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July 22, 2020 (LifeSiteNews) – I was honoured to be included in one of the videos created by LifeSite of people affirming their intention to receive the Holy Eucharist only kneeling and on the tongue. There are many ways of approaching the issue. John Henry Westen has approached it with a piece titled 5 reasons why Catholics should only receive Holy Communion on the tongue; also worth reading on this website is Peter Kwasniewski’s response to the suggestion by Fr Dwight Longenecker that reception on the tongue is somehow indicative of self-righteousness. 

I would like to open up another avenue, a historical one. It is constantly reiterated by the proponents of reception in the hand that this is what the early Christians did. This is often put forward as part of a historical narrative that goes like this. As with many doctrines, the early Church had a very basic and common-sense understanding of the Blessed Sacrament, which was turned into something much more elaborate and extreme by the theology and devotional practices of the Middle Ages, which established the term ‘transubstantiation’ and the practice of Eucharistic reservation and adoration. The Protestants reacted against these extreme ideas with some justification, and Vatican II rowed back from them as well in the interests of getting back to the pure doctrine of the earliest Christians.

While it is true that theological terms became more precise, and devotional practice did develop, it is demonstrably false to suggest that Christian authenticity requires us to repudiate the more developed teaching and practice of the Church. 

On the matter of the practice of reception, the earliest reference to the reception of Holy Communion on the Tongue we have is made by the Doctor of the Church St. Ephrem the Syriac, who died in the year 373. He draws a parallel between the Reception of Holy Communion and the vision of Isaiah in the Temple (Is 6:6-7), in which the prophet’s lips are touched with a burning coal by an angel. Christ speaks in St Ephrem’s writings: ‘Isaiah saw Me, as you see Me now extending My right hand and carrying to your mouths the living Bread.’ (Sermones in Hebdomeda Sancta 4, 5).

The parallel with the burning coal is very interesting. In his vision Isaiah had acknowledged his sinfulness, saying that he was ‘a man of unclean lips’. The burning coal symbolises the inner purification which is the necessary preparation to proclaim God’s message to His people. It is an apt parallel. The Blessed Sacrament has a purifying power, but this power is so great that, like a hot coal, we lay Catholics should never touch it with our bare hands. This is something which Christ, in His priest, alone should do.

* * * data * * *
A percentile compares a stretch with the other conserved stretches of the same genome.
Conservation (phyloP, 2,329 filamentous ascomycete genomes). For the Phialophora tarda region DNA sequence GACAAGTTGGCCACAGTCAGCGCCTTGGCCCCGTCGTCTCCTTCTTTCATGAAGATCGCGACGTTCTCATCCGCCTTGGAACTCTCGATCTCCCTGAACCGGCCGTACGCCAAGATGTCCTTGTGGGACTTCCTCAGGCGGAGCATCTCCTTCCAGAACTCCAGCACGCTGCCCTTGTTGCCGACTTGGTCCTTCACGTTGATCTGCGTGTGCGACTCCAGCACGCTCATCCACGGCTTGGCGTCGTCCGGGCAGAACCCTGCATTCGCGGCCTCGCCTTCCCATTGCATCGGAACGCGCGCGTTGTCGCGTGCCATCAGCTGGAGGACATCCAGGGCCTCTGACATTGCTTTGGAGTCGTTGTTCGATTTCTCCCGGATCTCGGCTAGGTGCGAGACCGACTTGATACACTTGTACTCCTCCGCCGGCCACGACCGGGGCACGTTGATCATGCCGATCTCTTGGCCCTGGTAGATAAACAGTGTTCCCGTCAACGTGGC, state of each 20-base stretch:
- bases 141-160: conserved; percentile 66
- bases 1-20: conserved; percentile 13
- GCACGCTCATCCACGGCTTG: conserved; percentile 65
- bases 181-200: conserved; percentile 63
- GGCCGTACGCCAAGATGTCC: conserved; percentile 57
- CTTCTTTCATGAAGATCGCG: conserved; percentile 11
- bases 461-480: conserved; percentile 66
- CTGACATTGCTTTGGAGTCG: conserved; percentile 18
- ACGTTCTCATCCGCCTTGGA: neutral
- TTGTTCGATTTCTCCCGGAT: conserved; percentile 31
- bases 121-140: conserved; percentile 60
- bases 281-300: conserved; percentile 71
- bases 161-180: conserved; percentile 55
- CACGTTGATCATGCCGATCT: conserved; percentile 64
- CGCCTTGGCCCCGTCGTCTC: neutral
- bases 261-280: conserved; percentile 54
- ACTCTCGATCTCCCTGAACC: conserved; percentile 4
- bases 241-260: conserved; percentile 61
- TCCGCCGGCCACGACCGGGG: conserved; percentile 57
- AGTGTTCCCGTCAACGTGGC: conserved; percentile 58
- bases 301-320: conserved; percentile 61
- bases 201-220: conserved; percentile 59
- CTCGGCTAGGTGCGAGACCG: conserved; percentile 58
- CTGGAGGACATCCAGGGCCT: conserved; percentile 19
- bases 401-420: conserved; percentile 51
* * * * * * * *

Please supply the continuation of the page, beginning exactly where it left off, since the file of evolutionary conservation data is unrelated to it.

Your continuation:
It is true that other writers in this early period attest to the practice of reception in the hand. The earliest of these is St Cyril of Jerusalem (Mystagogical Catechesis 5, 21f). St Cyril died in the year 386. It is not at all surprising to find different liturgical practices in different parts of the Christian world. What St Cyril writes about the reverence appropriate for the Blessed Sacrament is nevertheless even more emphatic than St Ephrem’s, saying that we should have more care for the tiny fragments of the Blessed Sacrament than we would have for gold dust.

Does he really, then, want the Faithful to pick up the Host in their fingers? Actually, no: that’s not what he says. His instructions are that the Faithful place their left hand under their right hand, because they are not going to pick the Host up with the fingers of their right hand but lift it to their mouths. Furthermore, St Cyril and others discussing Reception in the Hand insist on ritual washing of the hands, and sometimes the use of cloths to be placed over the hands. 

In the same way, they may not have insisted on kneeling, but have a look at what early authorities suggested instead. The liturgical scholar Josef Jüngmann collected examples of instructions to approach Communion barefoot, genuflecting, making a three-fold bow, kissing the ground, or kissing the priest’s foot. 

We might ask those pushing Communion in the hand and standing as an ‘ancient practice’ whether they would like to adopt the other ancient practices which went with it. Perhaps kissing the priest’s foot before reception could make a comeback? 

There is no evidence that reception in the hand is the older practice. What we do see is a process of discussion and development before the present practices in East and West became universal: in the West, the key date is 878, when the Council of Rouen enforced what was by then presumably the dominant practice of reception on the tongue. This discussion and development took place in the context of an enormous respect for the Blessed Sacrament, which is why reception kneeling and on the tongue was, in time, accepted by everyone as the best way to receive with reverence.

All the references cited here and much else on this topic can be found here.

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Dr Joseph Shaw has a Doctorate in Philosophy from Oxford University, where he also gained a first degree in Politics and Philosophy and a graduate Diploma in Theology. He has published on Ethics and Philosophy of Religion and is the editor of The Case for Liturgical Restoration: Una Voce Position Papers on the Extraordinary Form (Angelico Press). He is the Chairman of the Latin Mass Society of England and Wales and Secretary of Una Voce International. He teaches Philosophy in Oxford University and lives nearby with his wife and nine children.

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